Accelerated idioventricular rhythm (AIVR) was first described by Thomas Lewis in 1910.
AIVR is currently defined as an enhanced ectopic ventricular rhythm with at least 3 consecutive ventricular beats, which is faster than normal intrinsic ventricular escape rhythm (≤40 bpm), but slower than ventricular tachycardia (at least 100-120 bpm). Importantly, there is potential rate overlap between AIVR and some slow ventricular tachycardia. AIVR should not be diagnosed solely based on ventricular rate; context is important. Other characteristics of AIVR are helpful for its correct diagnosis (see Differentials).
AIVR is generally a transient rhythm, rarely causing hemodynamic instability and rarely requiring treatment. However, misdiagnosis of AIVR as slow ventricular tachycardia or complete heart block can lead to inappropriate therapies with potential complications.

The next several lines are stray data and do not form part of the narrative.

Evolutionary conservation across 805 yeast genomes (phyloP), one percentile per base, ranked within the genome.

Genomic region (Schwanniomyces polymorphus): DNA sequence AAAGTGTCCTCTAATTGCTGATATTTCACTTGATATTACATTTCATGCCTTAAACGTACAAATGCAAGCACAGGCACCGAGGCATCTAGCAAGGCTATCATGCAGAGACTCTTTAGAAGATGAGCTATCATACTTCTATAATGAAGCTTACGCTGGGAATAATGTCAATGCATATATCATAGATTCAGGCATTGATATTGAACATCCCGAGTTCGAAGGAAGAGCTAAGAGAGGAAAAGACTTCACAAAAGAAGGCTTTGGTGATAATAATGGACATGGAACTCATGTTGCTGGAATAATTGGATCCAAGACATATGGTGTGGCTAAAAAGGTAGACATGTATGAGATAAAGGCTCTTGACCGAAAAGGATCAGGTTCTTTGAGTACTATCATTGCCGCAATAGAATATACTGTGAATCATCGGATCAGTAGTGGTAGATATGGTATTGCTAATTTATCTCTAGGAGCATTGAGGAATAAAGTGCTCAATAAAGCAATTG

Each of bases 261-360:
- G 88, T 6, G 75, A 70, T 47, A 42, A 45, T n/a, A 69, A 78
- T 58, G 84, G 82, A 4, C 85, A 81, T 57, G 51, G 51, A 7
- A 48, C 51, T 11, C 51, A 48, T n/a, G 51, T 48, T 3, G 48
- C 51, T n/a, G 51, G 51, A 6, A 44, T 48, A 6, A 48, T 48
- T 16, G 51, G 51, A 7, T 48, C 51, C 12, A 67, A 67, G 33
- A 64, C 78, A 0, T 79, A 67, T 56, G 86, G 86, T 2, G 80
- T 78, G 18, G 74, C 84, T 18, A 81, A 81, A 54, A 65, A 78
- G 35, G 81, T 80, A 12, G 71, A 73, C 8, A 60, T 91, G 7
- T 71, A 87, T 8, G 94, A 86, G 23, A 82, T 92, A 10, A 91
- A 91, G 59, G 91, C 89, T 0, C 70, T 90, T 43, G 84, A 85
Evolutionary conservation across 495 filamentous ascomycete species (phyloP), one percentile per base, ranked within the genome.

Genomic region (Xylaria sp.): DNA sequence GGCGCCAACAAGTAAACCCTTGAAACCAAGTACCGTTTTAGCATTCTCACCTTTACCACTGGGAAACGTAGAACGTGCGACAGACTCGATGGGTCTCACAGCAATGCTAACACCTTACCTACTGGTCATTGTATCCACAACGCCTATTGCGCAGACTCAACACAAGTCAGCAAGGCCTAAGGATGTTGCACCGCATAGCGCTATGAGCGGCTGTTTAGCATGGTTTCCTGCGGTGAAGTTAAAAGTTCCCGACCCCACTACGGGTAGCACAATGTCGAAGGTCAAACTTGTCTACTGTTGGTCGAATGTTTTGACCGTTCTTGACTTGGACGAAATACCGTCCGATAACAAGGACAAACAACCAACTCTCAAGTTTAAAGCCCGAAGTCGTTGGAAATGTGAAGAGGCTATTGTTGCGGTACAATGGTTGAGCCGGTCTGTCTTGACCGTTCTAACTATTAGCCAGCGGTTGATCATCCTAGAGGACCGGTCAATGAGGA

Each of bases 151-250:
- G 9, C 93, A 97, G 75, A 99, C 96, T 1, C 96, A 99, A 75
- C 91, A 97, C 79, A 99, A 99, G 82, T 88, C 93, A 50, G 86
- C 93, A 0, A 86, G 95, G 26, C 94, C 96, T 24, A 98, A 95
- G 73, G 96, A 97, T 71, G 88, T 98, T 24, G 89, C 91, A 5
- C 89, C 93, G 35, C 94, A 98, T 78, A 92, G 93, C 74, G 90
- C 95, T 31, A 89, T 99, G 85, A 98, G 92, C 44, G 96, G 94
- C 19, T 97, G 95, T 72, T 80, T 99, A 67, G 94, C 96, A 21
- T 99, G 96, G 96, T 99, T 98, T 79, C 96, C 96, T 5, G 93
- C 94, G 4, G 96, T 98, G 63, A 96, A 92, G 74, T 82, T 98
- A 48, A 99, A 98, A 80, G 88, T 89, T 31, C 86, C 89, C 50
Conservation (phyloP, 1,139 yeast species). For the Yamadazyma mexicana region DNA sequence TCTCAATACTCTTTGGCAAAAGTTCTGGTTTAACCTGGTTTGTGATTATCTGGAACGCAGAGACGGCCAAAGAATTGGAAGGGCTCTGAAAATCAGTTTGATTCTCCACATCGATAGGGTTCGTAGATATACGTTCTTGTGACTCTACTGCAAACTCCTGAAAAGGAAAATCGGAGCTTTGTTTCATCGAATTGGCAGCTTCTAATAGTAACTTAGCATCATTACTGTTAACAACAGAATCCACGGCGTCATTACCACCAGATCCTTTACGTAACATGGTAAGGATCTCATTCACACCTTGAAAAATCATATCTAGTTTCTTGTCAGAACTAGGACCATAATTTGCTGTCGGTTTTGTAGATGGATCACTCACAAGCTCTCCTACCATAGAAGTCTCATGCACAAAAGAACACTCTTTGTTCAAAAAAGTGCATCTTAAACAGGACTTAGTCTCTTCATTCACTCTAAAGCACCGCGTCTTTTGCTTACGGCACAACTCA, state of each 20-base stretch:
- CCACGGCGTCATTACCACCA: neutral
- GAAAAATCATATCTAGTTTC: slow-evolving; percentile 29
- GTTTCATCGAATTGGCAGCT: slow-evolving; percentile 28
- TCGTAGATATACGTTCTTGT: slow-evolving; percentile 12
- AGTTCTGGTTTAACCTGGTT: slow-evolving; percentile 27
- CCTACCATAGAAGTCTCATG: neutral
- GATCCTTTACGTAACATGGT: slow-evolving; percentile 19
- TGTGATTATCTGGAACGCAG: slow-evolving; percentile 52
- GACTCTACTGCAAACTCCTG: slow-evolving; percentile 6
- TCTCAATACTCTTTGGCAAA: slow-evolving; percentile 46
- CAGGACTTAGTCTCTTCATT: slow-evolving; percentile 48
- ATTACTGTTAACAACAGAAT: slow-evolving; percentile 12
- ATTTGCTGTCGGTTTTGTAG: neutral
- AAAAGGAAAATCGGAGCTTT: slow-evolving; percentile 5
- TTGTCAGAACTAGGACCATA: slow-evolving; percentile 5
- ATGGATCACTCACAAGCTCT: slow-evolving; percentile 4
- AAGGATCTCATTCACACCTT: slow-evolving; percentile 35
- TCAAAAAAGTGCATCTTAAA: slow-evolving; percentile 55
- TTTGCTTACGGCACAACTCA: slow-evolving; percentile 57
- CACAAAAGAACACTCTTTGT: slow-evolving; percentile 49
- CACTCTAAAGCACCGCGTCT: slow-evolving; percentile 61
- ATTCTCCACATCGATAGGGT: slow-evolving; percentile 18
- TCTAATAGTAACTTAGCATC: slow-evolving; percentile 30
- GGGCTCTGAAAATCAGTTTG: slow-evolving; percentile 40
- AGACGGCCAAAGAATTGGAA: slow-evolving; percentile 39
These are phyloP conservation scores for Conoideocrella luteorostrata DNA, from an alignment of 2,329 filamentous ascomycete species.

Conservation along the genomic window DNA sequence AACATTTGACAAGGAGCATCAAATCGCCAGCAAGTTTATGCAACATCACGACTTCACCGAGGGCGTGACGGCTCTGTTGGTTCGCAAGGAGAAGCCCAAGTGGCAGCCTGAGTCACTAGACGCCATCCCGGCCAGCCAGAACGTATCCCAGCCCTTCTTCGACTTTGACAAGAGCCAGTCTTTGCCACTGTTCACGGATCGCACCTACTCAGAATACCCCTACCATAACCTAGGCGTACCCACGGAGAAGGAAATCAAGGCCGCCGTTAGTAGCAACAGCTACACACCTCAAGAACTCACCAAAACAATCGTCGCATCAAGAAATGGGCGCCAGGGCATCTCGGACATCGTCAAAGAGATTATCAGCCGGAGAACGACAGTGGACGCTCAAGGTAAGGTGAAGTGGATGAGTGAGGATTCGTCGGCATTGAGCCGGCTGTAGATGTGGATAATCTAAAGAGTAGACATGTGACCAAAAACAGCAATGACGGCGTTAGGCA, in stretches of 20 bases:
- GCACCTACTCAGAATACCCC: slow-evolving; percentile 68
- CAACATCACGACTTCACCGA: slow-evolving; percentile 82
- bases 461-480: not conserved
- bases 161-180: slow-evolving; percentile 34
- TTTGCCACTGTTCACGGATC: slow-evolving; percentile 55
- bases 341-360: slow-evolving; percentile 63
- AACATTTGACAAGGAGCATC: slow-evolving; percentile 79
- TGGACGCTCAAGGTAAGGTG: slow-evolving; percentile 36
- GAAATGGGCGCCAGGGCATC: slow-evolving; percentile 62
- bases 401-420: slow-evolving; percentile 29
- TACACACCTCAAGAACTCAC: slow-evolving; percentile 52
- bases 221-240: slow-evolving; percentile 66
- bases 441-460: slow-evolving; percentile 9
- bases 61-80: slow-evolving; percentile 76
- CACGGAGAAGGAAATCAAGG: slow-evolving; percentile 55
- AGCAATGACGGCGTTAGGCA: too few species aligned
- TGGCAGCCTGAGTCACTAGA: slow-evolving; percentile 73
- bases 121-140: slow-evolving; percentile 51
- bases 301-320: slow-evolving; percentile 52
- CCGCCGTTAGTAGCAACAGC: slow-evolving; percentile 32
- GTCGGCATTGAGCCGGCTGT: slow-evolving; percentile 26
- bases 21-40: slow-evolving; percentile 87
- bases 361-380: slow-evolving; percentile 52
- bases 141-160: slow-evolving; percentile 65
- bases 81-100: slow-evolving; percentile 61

AIVR is often a clue to certain underlying conditions, like myocardial ischemia-reperfusion, digoxin toxicity, and cardiomyopathies.
There are multiple causes of AIVR including: Reperfusion phase of an acute myocardial infarction (= most common cause) Beta-sympathomimetics such as isoprenaline or adrenaline. Drug toxicity, especially digoxin, cocaine and volatile anaesthetics such as desflurane.
Under these situations, atropine can be used to increase the underlying sinus rate to inhibit AIVR. Other treatments for AIVR, which include isoproterenol, verapamil, antiarrhythmic drugs such as lidocaine and amiodarone, and atrial overdriving pacing are only occasionally used today.